The Complete Guide to Sarbanes-Oxley [Stephen]

Forbes reports:

With the increasingly high public profile accorded to corporate governance issues recently, it is becoming more important for players on all sides to understand the rules of the game in this rapidly changing environment. ... For example, the Conference Board says, since the 2002 enactment of the Sarbanes-Oxley Act (with the intention of restoring public trust in response to a spate of corporate scandals), there have been more than 20 significant rule changes at the U.S. Securities and Exchange Commission. The changes are aimed at enhancing public disclosure and increasing management accountability and oversight.

"The haste and complexity of some rule making has created a strong need for interpretation and guidance in many areas," said Matteo Tonello, senior research associate at the Conference Board's Governance Center and Directors' Institute. He is also co-author of the report with Carolyn Kay Brancato, the director of the Governance Center and Directors' Institute at the Conference Board.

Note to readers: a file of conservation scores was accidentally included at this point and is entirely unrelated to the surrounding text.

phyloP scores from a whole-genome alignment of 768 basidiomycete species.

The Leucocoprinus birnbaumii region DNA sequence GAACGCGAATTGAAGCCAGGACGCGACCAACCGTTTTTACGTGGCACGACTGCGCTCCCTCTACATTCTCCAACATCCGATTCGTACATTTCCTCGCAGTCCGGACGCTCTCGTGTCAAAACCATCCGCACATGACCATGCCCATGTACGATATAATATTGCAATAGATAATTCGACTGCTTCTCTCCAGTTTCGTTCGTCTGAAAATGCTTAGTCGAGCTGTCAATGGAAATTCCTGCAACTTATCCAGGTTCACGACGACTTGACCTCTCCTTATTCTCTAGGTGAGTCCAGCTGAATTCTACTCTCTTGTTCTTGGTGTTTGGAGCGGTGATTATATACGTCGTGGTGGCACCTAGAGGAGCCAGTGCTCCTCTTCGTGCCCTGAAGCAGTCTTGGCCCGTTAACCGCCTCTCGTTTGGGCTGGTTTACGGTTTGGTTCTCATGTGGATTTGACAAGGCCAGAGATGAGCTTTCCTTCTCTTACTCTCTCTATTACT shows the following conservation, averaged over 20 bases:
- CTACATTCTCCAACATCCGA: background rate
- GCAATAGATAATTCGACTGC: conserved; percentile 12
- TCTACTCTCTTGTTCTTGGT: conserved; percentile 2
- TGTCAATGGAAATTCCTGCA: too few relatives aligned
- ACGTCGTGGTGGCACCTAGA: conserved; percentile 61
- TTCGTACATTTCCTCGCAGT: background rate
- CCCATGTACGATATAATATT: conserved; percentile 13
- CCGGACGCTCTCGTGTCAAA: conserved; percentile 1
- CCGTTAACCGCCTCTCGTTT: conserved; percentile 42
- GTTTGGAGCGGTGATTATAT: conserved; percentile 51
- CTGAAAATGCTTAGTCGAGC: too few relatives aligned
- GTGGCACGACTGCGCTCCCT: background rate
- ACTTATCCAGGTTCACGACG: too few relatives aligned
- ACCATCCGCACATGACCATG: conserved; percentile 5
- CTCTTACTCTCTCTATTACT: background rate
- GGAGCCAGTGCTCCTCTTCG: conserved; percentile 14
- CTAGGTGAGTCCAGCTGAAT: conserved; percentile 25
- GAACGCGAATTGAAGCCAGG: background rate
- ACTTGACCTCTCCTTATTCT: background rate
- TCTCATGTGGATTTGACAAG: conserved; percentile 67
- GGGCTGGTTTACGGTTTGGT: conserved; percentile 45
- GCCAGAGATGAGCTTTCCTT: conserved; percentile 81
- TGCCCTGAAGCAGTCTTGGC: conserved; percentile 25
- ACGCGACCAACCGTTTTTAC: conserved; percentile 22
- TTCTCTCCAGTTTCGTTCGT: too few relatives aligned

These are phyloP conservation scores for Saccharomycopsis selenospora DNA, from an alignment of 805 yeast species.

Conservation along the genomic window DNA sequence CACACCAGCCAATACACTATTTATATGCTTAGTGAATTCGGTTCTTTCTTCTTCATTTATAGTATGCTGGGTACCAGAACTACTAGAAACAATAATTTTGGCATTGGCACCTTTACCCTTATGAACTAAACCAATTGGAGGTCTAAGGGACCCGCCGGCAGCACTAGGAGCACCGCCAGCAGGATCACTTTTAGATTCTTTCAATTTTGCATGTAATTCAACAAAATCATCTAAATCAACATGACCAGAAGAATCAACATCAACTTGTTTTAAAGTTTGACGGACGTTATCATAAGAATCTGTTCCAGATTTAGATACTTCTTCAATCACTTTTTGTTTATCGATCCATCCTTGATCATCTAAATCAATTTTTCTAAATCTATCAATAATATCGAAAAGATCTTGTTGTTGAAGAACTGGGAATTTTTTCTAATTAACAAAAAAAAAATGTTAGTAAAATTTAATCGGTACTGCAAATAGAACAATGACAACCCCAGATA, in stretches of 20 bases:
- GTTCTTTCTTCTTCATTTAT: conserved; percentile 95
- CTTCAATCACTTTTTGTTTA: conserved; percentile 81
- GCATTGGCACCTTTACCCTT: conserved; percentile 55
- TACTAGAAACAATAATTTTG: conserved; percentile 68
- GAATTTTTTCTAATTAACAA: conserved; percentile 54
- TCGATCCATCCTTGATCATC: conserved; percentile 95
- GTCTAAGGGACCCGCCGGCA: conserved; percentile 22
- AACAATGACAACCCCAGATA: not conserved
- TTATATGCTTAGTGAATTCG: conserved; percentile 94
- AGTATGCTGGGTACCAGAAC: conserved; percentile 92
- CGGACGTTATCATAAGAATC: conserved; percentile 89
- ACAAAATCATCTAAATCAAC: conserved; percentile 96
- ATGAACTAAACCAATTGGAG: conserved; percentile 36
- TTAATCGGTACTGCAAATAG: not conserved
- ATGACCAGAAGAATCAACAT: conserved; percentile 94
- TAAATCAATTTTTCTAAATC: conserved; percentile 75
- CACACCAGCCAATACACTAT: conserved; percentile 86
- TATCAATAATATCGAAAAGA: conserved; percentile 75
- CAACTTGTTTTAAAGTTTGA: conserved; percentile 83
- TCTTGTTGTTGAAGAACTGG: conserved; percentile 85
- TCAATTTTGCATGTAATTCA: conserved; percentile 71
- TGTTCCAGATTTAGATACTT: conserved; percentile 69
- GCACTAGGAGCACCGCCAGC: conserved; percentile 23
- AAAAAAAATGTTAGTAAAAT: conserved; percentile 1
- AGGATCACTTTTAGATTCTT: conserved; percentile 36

Regular readers of my blog know what's coming next. That's right, yet another plug for my book The Complete Guide to Sarbanes Oxley (hey, Andrew said it was okay to plug our books!).

One reviewer gave it 5 stars and wrote:

Professor Stephen Bainbridge's "Complete Guide to Sarbanes-Oxley" is a well-written, well-organized overview of a very complicated, very intrusive piece of federal legislation. It's as light as possible on the legal-ese, but heavy on the analysis and practical information.

There are two audiences for this important guidebook. First, this is a useful overview for attorneys who need to be "familiar" with Sarbanes Oxley and how this law may affect anyone with a general commercial litigation law practice, or who may represent corporate officers in matters not directly related to corporate governance. This is not meant to be the definitive, comprehensive treatise for big-firm securities lawyers. The prose would need to be too dense to be meaningful for us "dabblers" in corporate law who may occasionally represent a corporate officer.

Second, this is a useful overview for corporate officers, corporate counsel, and accountants. It would serve the same purpose as a traveler's phrase book, allowing you to "speak the language" of securities lawyers and corporate auditors in the event that a "situation" arises. I would even recommend that corporate lawyers, as an act of preventive maintenance, stock a supply of this book to pass out to their clients who are officers of publicly-traded corporations or high-profile non-profits.